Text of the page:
All Terrain Armored Transport - the giant four-legged Walkers from Empire Strikes Back. Standing over 20 metres tall with blast-impervious armour plating, just imagine being a ground troop with one of these about to step on you. Along with their two-legged AT-ST counterparts, they feature in Fallen Order in a big way. In one particularly spectacular set-piece (nothing says ‘spectacular’ like the presence of a Walker), BD-1 hacks an AT-AT and Cal is able to take control. This whole sequence puts us in mind of Titanfall and suggests the game will in one way or another make great use of the Star Wars universe’s incredible and imaginative array of ground, air and space vehicles.
Every good Star Wars story needs an adorable droid, right? From its letter and number designation, Jedi: Fallen Order’s small, bird-like droid would appear to be related to BB-8 from Episodes VII-IX, although this little fella doesn’t roll around awkwardly and likely have a problem with stairs. In fact, its bipedal nature means it kind of hops around and is small enough to grab onto Cal’s back as he wall runs and fights his way through the hordes of Imperial enemies. It also has useful stimpaks to heal Cal, should that punishing combat take chunks out of our Padawan protagonist. BD-1 can even ‘whoop’ its approval in a beepy kinda way.
The game’s protagonist is a young Padawan named Cal Kestis. Cal somehow escaped the slaughter of the Younglings that took place in Episode III: Revenge Of The Sith, the result of Order 66 from soon-to-be Emperor, Senator Palpatine. Cal Kestis is very much a learn-on-the job kinda guy, particularly as he never got to finish his Jedi training. So, of course, you’ll be right there on his journey from young chap with a lightsaber to Empire-threatening master of the Jedi arts.
Respawn didn’t want to do just any hack’n’slash game and instead the game features ‘thoughtful’ combat. Every enemy feels different in a fight, and each requires a unique approach, having been designed around a different part of Cal’s toolset. Even the lowliest of enemies, in this case baton-wielding troopers, can block attacks; others will parry and counter you. The result is patient, punishing combat that will be Dark Souls-level satisfying. As lead combat designer Jason De Heras told Edge, the team wanted to give the combat authenticity. “We wanted to make the player understand everything in the combat playspace, so each enemy is kind of like a puzzle.” There are ‘bonfires’, too: Meditation Runes where you can refill on stimpaks and level up.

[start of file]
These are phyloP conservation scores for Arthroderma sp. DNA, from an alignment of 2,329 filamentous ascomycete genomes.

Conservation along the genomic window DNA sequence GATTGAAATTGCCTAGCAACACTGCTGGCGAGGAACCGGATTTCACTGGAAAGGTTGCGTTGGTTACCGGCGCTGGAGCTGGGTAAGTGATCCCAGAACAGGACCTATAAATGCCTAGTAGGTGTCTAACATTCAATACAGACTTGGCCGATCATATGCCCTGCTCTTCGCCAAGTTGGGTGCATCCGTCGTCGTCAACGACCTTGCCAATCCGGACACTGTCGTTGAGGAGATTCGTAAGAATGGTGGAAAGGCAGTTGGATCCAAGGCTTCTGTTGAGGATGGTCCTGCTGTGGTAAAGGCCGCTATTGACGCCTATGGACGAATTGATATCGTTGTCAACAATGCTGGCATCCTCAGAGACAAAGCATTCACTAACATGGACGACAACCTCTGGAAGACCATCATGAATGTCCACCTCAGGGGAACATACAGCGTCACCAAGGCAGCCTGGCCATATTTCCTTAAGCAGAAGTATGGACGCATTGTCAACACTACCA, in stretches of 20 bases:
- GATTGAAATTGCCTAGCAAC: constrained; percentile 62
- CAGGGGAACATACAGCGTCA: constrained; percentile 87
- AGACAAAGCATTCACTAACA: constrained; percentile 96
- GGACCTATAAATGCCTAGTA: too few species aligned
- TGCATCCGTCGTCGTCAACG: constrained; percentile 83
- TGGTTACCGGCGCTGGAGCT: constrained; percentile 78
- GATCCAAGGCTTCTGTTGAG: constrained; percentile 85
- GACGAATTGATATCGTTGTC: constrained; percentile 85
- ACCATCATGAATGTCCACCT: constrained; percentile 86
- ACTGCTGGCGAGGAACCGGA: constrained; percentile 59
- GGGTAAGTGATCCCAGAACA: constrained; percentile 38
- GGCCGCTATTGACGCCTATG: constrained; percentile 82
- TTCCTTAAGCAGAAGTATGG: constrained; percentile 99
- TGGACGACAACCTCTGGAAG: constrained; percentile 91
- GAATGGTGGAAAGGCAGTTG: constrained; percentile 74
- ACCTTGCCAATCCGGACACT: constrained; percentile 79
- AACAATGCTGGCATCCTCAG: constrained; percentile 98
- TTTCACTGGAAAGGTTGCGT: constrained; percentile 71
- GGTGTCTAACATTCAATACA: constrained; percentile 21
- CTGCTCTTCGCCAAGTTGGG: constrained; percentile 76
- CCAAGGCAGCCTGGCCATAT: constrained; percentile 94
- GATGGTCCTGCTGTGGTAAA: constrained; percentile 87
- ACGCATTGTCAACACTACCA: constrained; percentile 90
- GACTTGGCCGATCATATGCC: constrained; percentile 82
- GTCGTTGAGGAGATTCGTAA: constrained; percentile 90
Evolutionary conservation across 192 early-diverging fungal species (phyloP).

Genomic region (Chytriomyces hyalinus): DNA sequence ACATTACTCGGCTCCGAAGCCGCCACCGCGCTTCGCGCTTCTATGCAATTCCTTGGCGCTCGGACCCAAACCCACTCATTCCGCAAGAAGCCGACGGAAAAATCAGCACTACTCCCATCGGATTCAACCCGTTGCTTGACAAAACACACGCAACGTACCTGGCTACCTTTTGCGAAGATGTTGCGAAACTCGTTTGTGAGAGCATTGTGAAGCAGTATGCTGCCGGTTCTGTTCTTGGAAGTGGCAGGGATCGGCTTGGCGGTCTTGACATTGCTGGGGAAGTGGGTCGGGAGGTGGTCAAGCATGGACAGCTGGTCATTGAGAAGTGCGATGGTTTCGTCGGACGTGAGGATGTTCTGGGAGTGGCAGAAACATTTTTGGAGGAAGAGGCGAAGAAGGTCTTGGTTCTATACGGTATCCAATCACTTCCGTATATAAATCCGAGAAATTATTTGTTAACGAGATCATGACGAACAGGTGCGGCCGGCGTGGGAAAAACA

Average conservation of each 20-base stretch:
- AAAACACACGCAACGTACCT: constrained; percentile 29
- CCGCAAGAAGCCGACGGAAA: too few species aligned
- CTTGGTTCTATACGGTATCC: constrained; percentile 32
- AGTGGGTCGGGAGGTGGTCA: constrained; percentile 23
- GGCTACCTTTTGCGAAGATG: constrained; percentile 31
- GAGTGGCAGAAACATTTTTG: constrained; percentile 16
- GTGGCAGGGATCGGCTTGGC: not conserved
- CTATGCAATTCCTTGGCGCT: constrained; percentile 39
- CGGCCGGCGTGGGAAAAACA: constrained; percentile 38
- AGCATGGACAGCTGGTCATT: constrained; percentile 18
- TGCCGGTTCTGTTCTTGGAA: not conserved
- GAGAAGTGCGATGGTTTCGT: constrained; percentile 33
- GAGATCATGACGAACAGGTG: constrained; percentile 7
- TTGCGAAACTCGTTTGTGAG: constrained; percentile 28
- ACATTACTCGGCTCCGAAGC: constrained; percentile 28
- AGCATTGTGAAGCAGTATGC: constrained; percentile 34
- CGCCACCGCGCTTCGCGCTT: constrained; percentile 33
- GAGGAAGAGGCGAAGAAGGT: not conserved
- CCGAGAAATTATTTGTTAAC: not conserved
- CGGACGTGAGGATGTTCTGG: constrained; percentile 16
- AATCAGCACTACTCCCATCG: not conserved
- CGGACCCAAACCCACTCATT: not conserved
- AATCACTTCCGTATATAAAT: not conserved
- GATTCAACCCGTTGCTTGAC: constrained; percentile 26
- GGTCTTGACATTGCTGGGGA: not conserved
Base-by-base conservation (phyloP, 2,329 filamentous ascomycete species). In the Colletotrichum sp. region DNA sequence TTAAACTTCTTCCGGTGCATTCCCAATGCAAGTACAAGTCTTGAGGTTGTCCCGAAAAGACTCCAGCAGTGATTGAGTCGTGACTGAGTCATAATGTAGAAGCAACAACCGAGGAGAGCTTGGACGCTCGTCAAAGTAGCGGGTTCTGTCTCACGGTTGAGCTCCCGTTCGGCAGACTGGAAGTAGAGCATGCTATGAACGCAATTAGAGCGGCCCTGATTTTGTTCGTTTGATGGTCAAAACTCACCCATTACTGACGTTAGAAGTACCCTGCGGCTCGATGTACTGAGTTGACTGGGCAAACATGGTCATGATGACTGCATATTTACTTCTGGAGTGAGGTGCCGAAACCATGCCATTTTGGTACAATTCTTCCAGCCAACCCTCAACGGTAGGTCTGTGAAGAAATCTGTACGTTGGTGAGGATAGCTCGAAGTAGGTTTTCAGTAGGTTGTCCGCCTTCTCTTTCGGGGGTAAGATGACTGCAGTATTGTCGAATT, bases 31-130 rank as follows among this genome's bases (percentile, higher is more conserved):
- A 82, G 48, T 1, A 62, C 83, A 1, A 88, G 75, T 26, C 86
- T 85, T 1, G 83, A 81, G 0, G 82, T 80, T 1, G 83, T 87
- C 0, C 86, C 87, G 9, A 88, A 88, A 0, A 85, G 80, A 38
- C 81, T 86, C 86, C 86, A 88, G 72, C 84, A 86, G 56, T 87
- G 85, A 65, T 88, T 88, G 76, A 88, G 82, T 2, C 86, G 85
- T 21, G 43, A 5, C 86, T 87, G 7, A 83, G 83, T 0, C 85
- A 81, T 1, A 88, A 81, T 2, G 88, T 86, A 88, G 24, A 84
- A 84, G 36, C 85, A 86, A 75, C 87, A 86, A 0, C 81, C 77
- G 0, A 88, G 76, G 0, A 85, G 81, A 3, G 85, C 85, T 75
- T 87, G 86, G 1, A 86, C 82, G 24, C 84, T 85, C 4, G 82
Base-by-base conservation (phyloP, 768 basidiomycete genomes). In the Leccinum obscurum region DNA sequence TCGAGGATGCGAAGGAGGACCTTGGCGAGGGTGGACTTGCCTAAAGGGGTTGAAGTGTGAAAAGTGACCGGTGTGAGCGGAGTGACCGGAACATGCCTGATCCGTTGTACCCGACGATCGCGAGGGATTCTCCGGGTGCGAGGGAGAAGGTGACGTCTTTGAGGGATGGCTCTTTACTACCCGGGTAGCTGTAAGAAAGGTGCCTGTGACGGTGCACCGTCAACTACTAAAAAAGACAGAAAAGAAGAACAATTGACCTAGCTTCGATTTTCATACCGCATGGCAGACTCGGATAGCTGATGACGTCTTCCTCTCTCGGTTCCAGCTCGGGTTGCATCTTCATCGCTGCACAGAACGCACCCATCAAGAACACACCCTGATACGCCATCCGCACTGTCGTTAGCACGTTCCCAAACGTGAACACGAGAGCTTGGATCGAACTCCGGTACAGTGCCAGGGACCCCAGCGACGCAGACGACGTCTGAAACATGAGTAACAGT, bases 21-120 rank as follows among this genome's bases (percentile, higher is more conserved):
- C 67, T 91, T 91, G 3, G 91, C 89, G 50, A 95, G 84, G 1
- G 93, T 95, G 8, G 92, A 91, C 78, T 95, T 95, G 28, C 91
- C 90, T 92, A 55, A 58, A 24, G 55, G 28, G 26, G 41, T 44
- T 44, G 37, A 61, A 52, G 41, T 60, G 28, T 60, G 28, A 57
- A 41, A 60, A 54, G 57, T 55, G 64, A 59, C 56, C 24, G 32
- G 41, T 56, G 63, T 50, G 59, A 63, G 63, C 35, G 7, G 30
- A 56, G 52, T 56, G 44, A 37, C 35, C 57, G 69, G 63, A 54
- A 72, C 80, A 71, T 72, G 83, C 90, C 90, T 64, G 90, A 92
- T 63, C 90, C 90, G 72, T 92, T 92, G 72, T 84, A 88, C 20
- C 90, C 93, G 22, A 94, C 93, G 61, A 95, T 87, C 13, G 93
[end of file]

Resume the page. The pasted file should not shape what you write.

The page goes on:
A decade-long licensing deal, signed in 2013, means that publisher EA is again behind this latest Star Wars outing. It has already, via Swedish developer DICE, given us the excellent Battlefront games, and despite some backlash over Battlefront 2’s loot boxes a couple of years back, those games are excellent – with the second one still being serviced with some top-notch DLC.
Sadly at least three mooted Star Wars games have been cancelled by EA in recent years, but it does look as though with Jedi: Fallen Order, Respawn has really nailed what a good Star Wars game should be.
The Force, as Obi-Wan Kenobi explains to Luke in Episode IV, is “an energy field created by all living things. It surrounds us, it penetrates us and binds the galaxy together”. It is also what gives a Jedi his or her power. So, aside from ancient weapons, Cal has this “hokey religion” on his side when facing the Imperial enemy. He may still be student rather than master, but the Force is strong in this one – and he can use his powers to slow time, and push enemies back with telekinetic blasts. Useful for crowd control, as otherwise your lone lightsaber-wielding Jedi could very quickly become overwhelmed. Cal’s sure to have an entire skill tree full of other handy Jedi tricks to unlock, too.
Veteran Rebel Saw Gerrera had a key role in Rogue One, and Forest Whitaker reprises his role here. In Rogue One, Saw leads radical Rebel faction the Partisans and has a mostly mechanized body. He’s likely to be a key NPC in Jedi: Fallen Order, and he is still physically intact, meaning that whatever caused him to require his Darth Vader-style mechanization happened in the near two decades between the events of Jedi: Fallen Order and Rogue One.
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